There’s a limit of 5,000 Egyptian pounds that you are allowed to bring in or take out of Egypt. There is no limit to the amount of hard currency that you may bring in, but sums that exceed USD 10,000 should be declared on arrival. Certain valuables like electrical equipment, video cameras etc must be declared on arrival. Satellite phones and radio communications equipment brought into Egypt without prior clearance from the Ministry of Telecommunications are likely to be confiscated. Electrical items noted in passports on entry to Egypt must be produced on exit from the country. Failure to do so will result in payment of high rates of customs duty. Contact the Egyptian embassy in your country of residence for further information on customs requirements.
Contact your GP around 8 weeks before your trip to check whether you need any vaccinations or other preventive measures.
Check the latest country-specific information and advice from the National Travel Health Network and Centre (NaTHNaC), and useful information about healthcare abroad, including a country-by-country guide of reciprocal health care agreements with the UK, is available from NHS Choices.
Medical facilities outside Cairo and other major cities and resorts can be basic and in case of emergency you are advised to seek treatment in Cairo or the nearest town/city. Make sure you have adequate travel health insurance and accessible funds to cover the cost of any medical treatment abroad and repatriation.
You can find a list of most commonly used hospitals in Egypt on the British embassy website
In an emergency dial 123 and ask for an ambulance. You should contact your travel company and your insurance/medical assistance company promptly if you are referred to a medical facility for treatment.
There are reports of some hotel doctors overcharging for treatment and medicines. Examine your bill closely and challenge excessive charges. Pharmacies outside hotels will often supply medication at lower prices.
Access to specialised treatment for psychiatric illness is limited and may not be available outside major cities.
Cash machines are common, especially in the main tourist areas. Take care and be aware of your surroundings if you are taking out large amounts of money, especially in deserted areas or at night.
Scottish and Northern Irish bank notes are not exchangeable in Egypt.
Travellers’ cheques are not easily cashed. Most banks, including international banks, will not accept them.
Major hotels will usually accept payment by credit card. However, smaller hotels may expect payment in cash and in hard currency. Medical facilities will usually accept payment by credit card or cash.
Travel advice help and support
If you’re abroad and you need emergency help from the UK government, contact the nearest British embassy, consulate or high commission. If you need urgent help because something has happened to a friend or relative abroad, contact the Foreign and Commonwealth Office (FCO) in London on 020 7008 1500 (24 hours).
Foreign travel checklist
Read our foreign travel checklist to help you plan for your trip abroad and stay safe while you’re there.
The FCO travel advice helps you make your own decisions about foreign travel. Your safety is our main concern, but we can’t provide tailored advice for individual trips. If you’re concerned about whether or not it’s safe for you to travel, you should read the travel advice for the country or territory you’re travelling to, together with information from other sources you’ve identified, before making your own decision on whether to travel. Only you can decide whether it’s safe for you to travel.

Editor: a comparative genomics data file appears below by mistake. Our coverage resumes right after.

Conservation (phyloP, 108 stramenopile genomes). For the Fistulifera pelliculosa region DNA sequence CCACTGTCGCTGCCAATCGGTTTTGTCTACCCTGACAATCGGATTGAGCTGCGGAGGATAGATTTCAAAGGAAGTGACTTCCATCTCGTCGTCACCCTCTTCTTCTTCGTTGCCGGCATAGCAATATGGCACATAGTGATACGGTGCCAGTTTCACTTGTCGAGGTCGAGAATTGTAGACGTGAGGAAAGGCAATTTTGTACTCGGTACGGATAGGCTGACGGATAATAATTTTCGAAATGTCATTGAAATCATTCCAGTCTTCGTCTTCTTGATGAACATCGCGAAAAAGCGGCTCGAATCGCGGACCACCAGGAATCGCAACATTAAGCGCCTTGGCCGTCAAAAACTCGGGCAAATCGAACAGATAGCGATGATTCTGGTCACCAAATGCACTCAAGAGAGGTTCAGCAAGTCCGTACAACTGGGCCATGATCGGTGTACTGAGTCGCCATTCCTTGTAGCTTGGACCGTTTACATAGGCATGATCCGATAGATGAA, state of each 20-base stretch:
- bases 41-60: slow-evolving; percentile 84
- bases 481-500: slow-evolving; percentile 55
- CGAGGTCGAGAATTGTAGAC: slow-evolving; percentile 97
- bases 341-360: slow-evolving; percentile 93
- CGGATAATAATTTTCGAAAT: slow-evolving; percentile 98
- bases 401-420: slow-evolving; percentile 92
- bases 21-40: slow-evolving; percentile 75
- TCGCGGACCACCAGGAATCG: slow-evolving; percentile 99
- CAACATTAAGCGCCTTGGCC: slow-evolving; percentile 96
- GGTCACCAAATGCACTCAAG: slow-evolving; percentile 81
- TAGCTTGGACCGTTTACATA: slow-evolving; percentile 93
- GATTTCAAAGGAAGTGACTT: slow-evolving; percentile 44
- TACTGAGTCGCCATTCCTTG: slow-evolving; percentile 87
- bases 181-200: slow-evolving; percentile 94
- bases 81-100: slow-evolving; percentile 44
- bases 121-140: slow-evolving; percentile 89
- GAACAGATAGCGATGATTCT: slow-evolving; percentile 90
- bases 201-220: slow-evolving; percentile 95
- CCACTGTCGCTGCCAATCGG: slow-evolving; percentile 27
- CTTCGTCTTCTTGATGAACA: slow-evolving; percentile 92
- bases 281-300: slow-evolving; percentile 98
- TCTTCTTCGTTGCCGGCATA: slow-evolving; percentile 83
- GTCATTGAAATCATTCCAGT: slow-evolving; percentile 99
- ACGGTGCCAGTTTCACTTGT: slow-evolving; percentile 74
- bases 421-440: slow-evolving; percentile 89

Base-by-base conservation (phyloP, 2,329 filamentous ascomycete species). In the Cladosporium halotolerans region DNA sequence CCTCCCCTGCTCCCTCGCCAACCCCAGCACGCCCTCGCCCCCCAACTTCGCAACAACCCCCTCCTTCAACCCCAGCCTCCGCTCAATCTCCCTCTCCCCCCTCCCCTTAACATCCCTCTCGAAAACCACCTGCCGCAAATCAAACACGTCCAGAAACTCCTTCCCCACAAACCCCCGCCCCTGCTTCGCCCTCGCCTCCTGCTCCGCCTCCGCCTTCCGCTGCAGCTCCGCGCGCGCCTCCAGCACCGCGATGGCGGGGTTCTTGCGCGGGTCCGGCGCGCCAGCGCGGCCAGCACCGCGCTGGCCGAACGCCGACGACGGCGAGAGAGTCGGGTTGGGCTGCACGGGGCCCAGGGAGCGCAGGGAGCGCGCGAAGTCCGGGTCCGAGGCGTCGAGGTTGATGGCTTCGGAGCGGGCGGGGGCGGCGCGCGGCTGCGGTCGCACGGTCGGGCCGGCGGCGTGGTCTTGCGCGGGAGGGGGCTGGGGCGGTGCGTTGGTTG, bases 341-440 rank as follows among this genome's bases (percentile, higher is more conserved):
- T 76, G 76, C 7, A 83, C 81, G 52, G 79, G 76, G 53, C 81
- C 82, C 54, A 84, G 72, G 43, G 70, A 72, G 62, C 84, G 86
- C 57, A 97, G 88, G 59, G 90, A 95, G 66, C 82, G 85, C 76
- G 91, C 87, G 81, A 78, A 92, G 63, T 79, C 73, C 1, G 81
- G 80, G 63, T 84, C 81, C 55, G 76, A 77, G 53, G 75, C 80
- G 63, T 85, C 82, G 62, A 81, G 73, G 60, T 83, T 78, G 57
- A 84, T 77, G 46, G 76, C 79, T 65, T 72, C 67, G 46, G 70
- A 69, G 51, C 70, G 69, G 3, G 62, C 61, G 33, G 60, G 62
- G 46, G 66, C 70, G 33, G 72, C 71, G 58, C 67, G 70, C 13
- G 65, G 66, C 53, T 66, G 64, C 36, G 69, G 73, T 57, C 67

When we judge the level of risk to British nationals in a particular place has become unacceptably high, we’ll state on the travel advice page for that country or territory that we advise against all or all but essential travel. Read more about how the FCO assesses and categorises risk in foreign travel advice.
Our crisis overseas page suggests additional things you can do before and during foreign travel to help you stay safe.
Refunds and cancellations
If you wish to cancel or change a holiday that you’ve booked, you should contact your travel company. The question of refunds and cancellations is a matter for you and your travel company. Travel companies make their own decisions about whether or not to offer customers a refund. Many of them use our travel advice to help them reach these decisions, but we do not instruct travel companies on when they can or can’t offer a refund to their customers.
For more information about your rights if you wish to cancel a holiday, visit the Citizen’s Advice Bureau website. For help resolving problems with a flight booking, visit the website of the Civil Aviation Authority. For questions about travel insurance, contact your insurance provider and if you’re not happy with their response, you can complain to the Financial Ombudsman Service.
Registering your travel details with us
We’re no longer asking people to register with us before travel. Our foreign travel checklist and crisis overseas page suggest things you can do before and during foreign travel to plan your trip and stay safe.
Previous versions of FCO travel advice
If you’re a British national and you have a question about travelling abroad that isn’t covered in our foreign travel advice or elsewhere on GOV.UK, you can submit an enquiry. We’re not able to provide tailored advice for specific trips.
Flights to the UK from Egypt are subject to additional hand luggage restrictions, as from 25 March 2017. All phones, tablets or laptops are banned from carry-on luggage and must be placed in hold luggage if they are larger than:
- 16 cm in length
- 9.3 cm in width
- 1.4 cm in depth (thickness)
The UK Foreign Office advises travellers to contact their airline before travelling to find out if they will allow specific electronic devices or electrical items on the flight.
Flights to the USA from Egypt do not allow any electronic devices larger than a smartphone in carry-on baggage. These restrictions prohibit any laptops, tablets, electronic game units and e-readers larger than a smartphone. All electronic items of this size should be carried in hold luggage. For more information visit the Department of Homeland Security website.